TEL AVIV — Most people have heard of Egyptian sultry siren Umm Khultum, the greatest female Arabic singer in history who dominated Middle Eastern stages and airwaves from the 1930s to the 1970s and still enjoys widespread acclaim. However, though she too was a prominent singer of popular classical Egyptian music leading up to the 1952 Egyptian Revolution, the same cannot be said of Souad Zaki.
Had political realities been different, Zaki may have become an international singing sensation like Umm Khultum, who picked Zaki to co-star in the hit 1945 film “Salamah.” But as nationalism and anti-Semitism took hold in Egypt, Zaki, a proud Jew and Zionist, left her birthplace and privileged status behind for the life of a struggling immigrant in the young Jewish State.
Thus, just as Zaki’s star was rising in Egypt, she became a cleaning lady at a bank in Tel Aviv.
In the wake of the recent Egyptian Revolutions, there has been renewed interest in famous female Jewish singers from Egypt. Music fans have been reintroduced to Layla Mourad, the voice of the 1952 Revolution. Mourad, who was of Iraqi-Jewish and Polish-Jewish descent, reportedly converted to Islam for her husband, or career — or both.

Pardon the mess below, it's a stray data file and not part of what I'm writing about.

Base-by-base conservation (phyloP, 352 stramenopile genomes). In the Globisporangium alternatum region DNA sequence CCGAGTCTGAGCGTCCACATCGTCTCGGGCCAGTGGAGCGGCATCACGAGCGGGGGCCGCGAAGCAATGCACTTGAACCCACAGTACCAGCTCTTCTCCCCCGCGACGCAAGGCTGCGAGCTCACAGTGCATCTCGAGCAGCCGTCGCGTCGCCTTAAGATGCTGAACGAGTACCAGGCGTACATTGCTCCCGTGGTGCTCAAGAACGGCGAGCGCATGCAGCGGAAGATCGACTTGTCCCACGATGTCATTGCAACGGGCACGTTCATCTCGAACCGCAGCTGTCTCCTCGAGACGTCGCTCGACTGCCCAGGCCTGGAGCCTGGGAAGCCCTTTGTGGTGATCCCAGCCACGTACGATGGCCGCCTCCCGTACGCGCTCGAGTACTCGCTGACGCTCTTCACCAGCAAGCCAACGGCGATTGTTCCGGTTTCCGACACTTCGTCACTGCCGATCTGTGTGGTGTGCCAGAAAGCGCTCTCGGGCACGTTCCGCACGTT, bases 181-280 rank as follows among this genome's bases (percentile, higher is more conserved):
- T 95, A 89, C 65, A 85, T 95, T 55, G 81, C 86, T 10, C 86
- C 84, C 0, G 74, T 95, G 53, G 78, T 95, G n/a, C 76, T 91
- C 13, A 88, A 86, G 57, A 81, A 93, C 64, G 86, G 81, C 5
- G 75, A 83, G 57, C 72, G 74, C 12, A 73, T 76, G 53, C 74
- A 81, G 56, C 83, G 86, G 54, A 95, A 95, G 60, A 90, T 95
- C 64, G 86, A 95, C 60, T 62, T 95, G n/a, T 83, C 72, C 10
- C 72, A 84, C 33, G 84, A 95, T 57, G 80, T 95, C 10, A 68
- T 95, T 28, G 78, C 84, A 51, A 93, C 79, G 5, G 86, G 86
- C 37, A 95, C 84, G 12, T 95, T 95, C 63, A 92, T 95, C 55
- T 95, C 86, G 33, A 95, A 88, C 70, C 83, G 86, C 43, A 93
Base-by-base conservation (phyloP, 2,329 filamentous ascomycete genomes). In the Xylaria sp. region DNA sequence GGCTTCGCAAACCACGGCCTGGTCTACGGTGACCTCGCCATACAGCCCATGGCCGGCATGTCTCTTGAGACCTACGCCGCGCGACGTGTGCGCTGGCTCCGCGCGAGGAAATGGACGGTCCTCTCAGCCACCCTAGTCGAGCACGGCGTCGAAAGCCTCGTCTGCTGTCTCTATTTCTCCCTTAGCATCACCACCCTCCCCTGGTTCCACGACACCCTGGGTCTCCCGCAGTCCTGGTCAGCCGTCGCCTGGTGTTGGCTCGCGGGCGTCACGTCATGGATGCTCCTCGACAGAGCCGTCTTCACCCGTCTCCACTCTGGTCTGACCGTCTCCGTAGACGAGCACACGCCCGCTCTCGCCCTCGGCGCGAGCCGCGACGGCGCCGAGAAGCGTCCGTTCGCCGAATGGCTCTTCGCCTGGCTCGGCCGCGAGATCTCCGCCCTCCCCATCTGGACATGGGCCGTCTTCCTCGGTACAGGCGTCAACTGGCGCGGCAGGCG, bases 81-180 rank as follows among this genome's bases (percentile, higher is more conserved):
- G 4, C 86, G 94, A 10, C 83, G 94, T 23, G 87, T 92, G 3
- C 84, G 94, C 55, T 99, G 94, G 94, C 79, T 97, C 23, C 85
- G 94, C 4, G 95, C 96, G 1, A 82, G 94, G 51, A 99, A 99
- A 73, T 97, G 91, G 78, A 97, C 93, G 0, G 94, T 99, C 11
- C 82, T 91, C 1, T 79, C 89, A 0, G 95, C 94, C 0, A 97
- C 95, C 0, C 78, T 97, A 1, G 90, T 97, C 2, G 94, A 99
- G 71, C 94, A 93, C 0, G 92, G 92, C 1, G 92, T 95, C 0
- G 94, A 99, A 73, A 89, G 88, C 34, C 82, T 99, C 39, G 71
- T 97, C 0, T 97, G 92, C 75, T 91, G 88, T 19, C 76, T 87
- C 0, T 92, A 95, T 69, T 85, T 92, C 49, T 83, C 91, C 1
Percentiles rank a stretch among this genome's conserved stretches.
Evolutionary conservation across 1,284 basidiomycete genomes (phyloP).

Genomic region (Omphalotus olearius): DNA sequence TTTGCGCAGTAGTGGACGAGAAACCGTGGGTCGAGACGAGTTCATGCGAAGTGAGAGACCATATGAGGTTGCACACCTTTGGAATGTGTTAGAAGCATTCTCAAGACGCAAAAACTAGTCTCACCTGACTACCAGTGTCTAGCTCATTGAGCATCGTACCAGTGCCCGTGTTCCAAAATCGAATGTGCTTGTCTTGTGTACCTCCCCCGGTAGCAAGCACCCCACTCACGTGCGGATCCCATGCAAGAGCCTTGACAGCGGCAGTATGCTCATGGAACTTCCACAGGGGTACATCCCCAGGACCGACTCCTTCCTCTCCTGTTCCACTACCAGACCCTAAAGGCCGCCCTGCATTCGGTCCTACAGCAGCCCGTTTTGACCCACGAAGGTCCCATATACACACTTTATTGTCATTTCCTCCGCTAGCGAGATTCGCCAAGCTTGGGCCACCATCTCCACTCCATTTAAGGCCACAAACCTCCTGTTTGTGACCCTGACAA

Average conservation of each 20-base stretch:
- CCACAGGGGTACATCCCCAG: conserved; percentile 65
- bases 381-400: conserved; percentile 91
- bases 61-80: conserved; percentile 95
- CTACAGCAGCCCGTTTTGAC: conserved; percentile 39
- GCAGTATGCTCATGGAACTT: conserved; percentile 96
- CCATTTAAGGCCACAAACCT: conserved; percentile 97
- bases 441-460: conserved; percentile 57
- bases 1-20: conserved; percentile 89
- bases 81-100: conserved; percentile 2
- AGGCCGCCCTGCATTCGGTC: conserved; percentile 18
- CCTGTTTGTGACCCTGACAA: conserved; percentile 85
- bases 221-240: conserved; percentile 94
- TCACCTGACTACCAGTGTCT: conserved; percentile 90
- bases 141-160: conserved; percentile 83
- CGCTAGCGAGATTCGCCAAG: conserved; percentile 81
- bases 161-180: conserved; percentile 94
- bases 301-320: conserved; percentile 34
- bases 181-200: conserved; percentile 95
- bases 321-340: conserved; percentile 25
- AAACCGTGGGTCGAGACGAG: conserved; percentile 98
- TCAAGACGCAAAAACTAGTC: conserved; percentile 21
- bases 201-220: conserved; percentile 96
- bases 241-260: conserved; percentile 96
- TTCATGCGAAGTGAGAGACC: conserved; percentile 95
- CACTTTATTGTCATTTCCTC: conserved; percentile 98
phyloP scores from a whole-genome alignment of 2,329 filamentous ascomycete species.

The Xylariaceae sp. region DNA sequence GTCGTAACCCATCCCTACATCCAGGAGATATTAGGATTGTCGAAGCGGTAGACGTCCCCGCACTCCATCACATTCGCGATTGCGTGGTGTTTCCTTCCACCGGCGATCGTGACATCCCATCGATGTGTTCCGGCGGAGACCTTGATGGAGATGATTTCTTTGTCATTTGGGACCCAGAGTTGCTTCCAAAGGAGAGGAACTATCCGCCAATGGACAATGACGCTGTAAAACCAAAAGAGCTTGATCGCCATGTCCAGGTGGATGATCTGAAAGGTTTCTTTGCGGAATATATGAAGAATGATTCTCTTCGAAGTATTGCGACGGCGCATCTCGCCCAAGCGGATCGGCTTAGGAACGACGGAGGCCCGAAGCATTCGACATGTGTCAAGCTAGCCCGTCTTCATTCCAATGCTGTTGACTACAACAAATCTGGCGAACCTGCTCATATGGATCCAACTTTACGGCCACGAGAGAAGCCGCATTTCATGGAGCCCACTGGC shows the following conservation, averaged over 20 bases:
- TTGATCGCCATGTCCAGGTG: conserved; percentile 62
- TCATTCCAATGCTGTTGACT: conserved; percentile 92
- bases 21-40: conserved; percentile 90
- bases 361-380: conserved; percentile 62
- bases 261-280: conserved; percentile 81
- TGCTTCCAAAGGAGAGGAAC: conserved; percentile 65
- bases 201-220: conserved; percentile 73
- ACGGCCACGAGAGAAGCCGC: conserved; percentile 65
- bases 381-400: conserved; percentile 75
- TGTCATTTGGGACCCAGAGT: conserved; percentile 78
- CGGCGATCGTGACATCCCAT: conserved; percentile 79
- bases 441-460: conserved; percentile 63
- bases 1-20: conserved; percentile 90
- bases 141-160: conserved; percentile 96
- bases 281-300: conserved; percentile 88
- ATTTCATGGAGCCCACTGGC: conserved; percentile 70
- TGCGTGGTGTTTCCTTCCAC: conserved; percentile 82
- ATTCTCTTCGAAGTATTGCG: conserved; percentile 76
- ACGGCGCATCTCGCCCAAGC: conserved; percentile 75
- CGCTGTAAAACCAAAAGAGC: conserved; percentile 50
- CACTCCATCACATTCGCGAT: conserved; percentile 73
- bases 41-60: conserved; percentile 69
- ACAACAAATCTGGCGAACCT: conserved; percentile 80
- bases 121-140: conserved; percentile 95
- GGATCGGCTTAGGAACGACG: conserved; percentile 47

Faiza Rushdi, an Egyptian-Jewish singer who, like Zaki, moved to Israel, came to broad Israeli public attention over a decade ago when her daughter Yaffa Tusiah-Cohen staged a one-woman show titled, “Ana Faiza,” about their difficult mother-daughter relationship. (The story was followed up in a 2002 documentary film by Sigalit Banai, called, “Mama Faiza.”)
But of the three great female Jewish-Egyptian singers of the 20th century, only Souad Zaki has been all but forgotten by all but the most diehard Arabic music fans. For this reason, Zaki’s son Moshe, a psychologist from Haifa, was pleased to meet with The Times of Israel to recount his mother’s unusual life story.